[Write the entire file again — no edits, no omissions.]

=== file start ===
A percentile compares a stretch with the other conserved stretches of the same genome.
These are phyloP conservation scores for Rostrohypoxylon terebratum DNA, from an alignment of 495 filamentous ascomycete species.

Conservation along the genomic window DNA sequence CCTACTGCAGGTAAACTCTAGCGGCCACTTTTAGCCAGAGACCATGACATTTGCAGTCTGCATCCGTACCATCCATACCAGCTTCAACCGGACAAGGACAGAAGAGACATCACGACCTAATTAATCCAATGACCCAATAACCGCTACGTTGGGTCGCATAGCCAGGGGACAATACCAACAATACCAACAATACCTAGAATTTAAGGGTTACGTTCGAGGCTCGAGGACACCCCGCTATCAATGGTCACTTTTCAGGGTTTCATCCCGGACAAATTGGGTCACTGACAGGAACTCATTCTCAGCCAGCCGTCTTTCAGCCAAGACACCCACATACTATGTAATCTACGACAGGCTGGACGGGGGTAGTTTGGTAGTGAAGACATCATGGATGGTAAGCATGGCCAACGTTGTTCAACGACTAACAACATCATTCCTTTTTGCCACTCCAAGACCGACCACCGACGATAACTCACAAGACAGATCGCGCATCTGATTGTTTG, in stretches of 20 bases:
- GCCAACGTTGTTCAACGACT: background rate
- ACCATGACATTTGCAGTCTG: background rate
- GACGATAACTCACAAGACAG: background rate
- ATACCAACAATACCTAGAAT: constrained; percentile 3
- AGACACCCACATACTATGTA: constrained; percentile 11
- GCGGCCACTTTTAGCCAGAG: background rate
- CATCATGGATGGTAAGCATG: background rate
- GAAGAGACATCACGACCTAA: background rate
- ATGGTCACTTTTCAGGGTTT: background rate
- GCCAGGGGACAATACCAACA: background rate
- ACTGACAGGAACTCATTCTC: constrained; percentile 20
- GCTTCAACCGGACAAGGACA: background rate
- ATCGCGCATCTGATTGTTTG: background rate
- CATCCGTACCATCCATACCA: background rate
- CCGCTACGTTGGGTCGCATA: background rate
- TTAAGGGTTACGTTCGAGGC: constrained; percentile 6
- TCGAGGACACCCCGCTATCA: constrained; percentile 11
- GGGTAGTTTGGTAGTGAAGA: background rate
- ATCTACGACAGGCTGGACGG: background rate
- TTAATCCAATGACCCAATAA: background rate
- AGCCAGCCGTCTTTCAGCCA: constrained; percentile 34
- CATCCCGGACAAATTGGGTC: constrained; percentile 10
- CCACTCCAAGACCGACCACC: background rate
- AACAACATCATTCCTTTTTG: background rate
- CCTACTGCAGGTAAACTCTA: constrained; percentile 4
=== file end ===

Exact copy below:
A percentile compares a stretch with the other conserved stretches of the same genome.
These are phyloP conservation scores for Rostrohypoxylon terebratum DNA, from an alignment of 495 filamentous ascomycete species.

Conservation along the genomic window DNA sequence CCTACTGCAGGTAAACTCTAGCGGCCACTTTTAGCCAGAGACCATGACATTTGCAGTCTGCATCCGTACCATCCATACCAGCTTCAACCGGACAAGGACAGAAGAGACATCACGACCTAATTAATCCAATGACCCAATAACCGCTACGTTGGGTCGCATAGCCAGGGGACAATACCAACAATACCAACAATACCTAGAATTTAAGGGTTACGTTCGAGGCTCGAGGACACCCCGCTATCAATGGTCACTTTTCAGGGTTTCATCCCGGACAAATTGGGTCACTGACAGGAACTCATTCTCAGCCAGCCGTCTTTCAGCCAAGACACCCACATACTATGTAATCTACGACAGGCTGGACGGGGGTAGTTTGGTAGTGAAGACATCATGGATGGTAAGCATGGCCAACGTTGTTCAACGACTAACAACATCATTCCTTTTTGCCACTCCAAGACCGACCACCGACGATAACTCACAAGACAGATCGCGCATCTGATTGTTTG, in stretches of 20 bases:
- GCCAACGTTGTTCAACGACT: background rate
- ACCATGACATTTGCAGTCTG: background rate
- GACGATAACTCACAAGACAG: background rate
- ATACCAACAATACCTAGAAT: constrained; percentile 3
- AGACACCCACATACTATGTA: constrained; percentile 11
- GCGGCCACTTTTAGCCAGAG: background rate
- CATCATGGATGGTAAGCATG: background rate
- GAAGAGACATCACGACCTAA: background rate
- ATGGTCACTTTTCAGGGTTT: background rate
- GCCAGGGGACAATACCAACA: background rate
- ACTGACAGGAACTCATTCTC: constrained; percentile 20
- GCTTCAACCGGACAAGGACA: background rate
- ATCGCGCATCTGATTGTTTG: background rate
- CATCCGTACCATCCATACCA: background rate
- CCGCTACGTTGGGTCGCATA: background rate
- TTAAGGGTTACGTTCGAGGC: constrained; percentile 6
- TCGAGGACACCCCGCTATCA: constrained; percentile 11
- GGGTAGTTTGGTAGTGAAGA: background rate
- ATCTACGACAGGCTGGACGG: background rate
- TTAATCCAATGACCCAATAA: background rate
- AGCCAGCCGTCTTTCAGCCA: constrained; percentile 34
- CATCCCGGACAAATTGGGTC: constrained; percentile 10
- CCACTCCAAGACCGACCACC: background rate
- AACAACATCATTCCTTTTTG: background rate
- CCTACTGCAGGTAAACTCTA: constrained; percentile 4